After about 2 weeks, the epithelium of a skin graft should be intact and scar prevention measures begin.  Silicone covering and pressure therapy are

Ready for an appointment?

At Complex Healthcare Solutions, our care team’s approach is to collaborate with your treatment to address any existing conditions you are currently suffering. Our specialists will work to create a complete treatment plan suited to you to heal and fully recover quickly.

To make an appointment with our healthcare professional and specialists, submit your appointment request or call us at +1-817-386-8886.

Compromised Skin Flaps or Grafts

Skin grafts and flaps are used to cover large wounds. Hyperbaric oxygen therapy can help grafts and flaps heal when they are not getting enough blood flow and oxygen and have become compromised. During hyperbaric oxygen therapy, you breathe pressurized oxygen while you lie inside a clear plastic tube. The extra oxygen helps your body repair damaged tissue and fight infection. Each treatment can take up to 2 hours. Side effects from the treatment are rare.

There are many reasons that grafts can fail. Scrupulous surveillance of a graft includes serial inspection of both the donor site (in autografts) and the graft (recipient) site. Such surveillance is necessary to diagnose any processes that may contribute to a graft’s failure:

  • Poor vascularity.

Vascular compromise can be diagnosed by inspection for color change, diminished capillary refill, temperature, edema, and general appearance.

  • Hematoma or seroma, i.e., collections of blood or fluid, respectively.

Blood or transudate (exudate, in the case of infection) can be diagnosed via aspiration with a needle. The retrieved contents are examined microscopically for red blood cells, white blood cells, and bacteria (via a gram stain). The aspirate also can be cultured for sensitivity testing of any positive bacterial growth. Aspiration also allows the therapeutic benefit of reducing separation between the graft and the wound bed.

  • Infection of graft site.

The most common infectious organisms are methicillin-resistant Staphylococcus aureus (MRSA), Streptococcus, or Pseudomonas.

If infection is suspected, diagnosis is via cultures from the graft site,  retrieved to identify any infecting organism with subsequent testing for its sensitivities to several antibiotics.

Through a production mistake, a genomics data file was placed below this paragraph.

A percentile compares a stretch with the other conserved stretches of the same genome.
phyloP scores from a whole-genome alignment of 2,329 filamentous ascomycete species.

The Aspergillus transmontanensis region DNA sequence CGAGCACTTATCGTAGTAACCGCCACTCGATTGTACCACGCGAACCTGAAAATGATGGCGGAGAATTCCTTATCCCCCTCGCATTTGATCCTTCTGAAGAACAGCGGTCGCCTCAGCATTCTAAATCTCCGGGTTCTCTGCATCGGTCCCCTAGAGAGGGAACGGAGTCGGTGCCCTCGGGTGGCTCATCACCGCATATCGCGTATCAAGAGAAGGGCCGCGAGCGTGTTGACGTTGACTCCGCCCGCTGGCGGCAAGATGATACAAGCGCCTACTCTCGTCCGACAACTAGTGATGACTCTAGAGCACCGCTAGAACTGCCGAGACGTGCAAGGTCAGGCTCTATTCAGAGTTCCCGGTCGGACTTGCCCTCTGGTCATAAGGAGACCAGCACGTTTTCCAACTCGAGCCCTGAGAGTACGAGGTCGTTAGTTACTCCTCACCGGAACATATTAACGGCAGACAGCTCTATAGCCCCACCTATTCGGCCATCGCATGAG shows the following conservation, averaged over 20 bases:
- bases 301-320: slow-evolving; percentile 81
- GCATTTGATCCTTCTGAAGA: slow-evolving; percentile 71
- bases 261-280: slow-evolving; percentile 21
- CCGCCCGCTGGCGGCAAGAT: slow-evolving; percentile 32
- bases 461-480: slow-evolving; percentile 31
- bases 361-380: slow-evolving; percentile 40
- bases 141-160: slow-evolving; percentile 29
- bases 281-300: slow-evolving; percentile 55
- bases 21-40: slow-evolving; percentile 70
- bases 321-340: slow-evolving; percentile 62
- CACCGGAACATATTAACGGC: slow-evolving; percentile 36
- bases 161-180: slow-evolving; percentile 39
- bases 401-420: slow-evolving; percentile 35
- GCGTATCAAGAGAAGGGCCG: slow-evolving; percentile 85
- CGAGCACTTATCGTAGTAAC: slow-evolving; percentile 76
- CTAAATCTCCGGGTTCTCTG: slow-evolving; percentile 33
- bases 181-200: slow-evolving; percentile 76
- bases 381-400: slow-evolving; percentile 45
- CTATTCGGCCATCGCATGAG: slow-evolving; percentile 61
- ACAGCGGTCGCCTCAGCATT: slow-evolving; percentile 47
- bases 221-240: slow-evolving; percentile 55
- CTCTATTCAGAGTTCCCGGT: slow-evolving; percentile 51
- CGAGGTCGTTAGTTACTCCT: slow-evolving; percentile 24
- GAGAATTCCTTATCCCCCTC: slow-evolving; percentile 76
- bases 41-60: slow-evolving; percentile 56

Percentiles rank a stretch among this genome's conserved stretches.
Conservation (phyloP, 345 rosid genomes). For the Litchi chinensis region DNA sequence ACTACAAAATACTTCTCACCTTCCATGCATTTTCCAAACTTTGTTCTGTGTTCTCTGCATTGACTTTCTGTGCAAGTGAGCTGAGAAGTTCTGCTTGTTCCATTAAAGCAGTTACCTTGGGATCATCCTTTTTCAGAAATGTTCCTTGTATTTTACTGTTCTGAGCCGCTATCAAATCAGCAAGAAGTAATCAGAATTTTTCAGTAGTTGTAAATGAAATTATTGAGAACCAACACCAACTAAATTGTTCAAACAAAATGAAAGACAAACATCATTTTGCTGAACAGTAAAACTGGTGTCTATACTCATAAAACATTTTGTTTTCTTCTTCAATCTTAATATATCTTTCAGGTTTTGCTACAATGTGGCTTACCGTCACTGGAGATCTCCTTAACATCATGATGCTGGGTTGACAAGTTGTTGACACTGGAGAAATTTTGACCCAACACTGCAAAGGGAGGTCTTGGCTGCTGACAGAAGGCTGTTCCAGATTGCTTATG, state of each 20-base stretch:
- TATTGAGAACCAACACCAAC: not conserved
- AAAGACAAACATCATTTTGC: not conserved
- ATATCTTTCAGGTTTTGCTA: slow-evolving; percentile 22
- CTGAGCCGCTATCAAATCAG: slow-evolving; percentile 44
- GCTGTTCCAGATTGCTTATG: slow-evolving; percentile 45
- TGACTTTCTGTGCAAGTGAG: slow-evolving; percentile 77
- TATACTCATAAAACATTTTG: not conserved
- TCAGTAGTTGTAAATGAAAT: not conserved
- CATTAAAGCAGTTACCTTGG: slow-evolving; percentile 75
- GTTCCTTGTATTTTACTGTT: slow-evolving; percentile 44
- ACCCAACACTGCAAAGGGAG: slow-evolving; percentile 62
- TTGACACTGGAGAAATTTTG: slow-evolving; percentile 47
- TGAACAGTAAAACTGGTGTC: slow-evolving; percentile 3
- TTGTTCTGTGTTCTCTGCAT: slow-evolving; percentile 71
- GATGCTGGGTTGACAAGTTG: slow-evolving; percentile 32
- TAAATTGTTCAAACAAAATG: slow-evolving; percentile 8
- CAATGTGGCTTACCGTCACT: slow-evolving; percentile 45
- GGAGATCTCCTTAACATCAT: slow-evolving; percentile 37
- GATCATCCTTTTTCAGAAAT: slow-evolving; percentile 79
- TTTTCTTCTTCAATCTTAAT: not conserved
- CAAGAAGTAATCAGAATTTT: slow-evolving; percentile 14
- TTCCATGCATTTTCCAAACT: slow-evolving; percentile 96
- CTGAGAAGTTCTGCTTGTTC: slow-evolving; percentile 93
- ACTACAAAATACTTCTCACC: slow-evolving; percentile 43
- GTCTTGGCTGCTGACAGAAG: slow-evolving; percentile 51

• Mechanical shearing.

The most common cause of graft failure is movement, which dissociates any new blood vessel growth (neovascularization) into the graft, depriving it of oxygen and nutrients. This complication causes fluid collection between the graft and the graft site bed (hematoma or seroma), further separating the graft from the bed. Immobilization is accomplished by appropriately dressing the graft site.

Preventing graft failure or compromise is by scrupulous surveillance to identify as early as possible the following:

  • Poor vascularity
  • Hematoma or seroma
  • Infection
  • Mechanical shearing

Pre-graft, these complications can be prevented by proper wound bed  preparation. During the grafting, complications can be reduced with intraoperative meticulous hemostasis and careful placement of the graft. After the procedure, immobilization is used with appropriate dressing to prevent shearing during the healing period.

Comorbidities that negatively impact neovascularization and healing should be addressed before the procedure to give the graft the best opportunity to “take” (proper adhesion) and the site to heal. This entails strict glycemic control for diabetics, smoking cessation, and correcting any protein or vitamin deficiencies. Medications that interfere with wound healing (steroids, immunosuppressants, and anticoagulants) should be discontinued temporarily.

In full-thickness skin grafts, the wound should be debrided where necessary and inspected for shearing or infection. Any fluid collections should be drained via creating small perforations and aspiration, which has the added benefit of diagnosing infection via retrieval of material to culture.

After about 2 weeks, the epithelium of a skin graft should be intact and scar prevention measures begin.  Silicone covering and pressure therapy are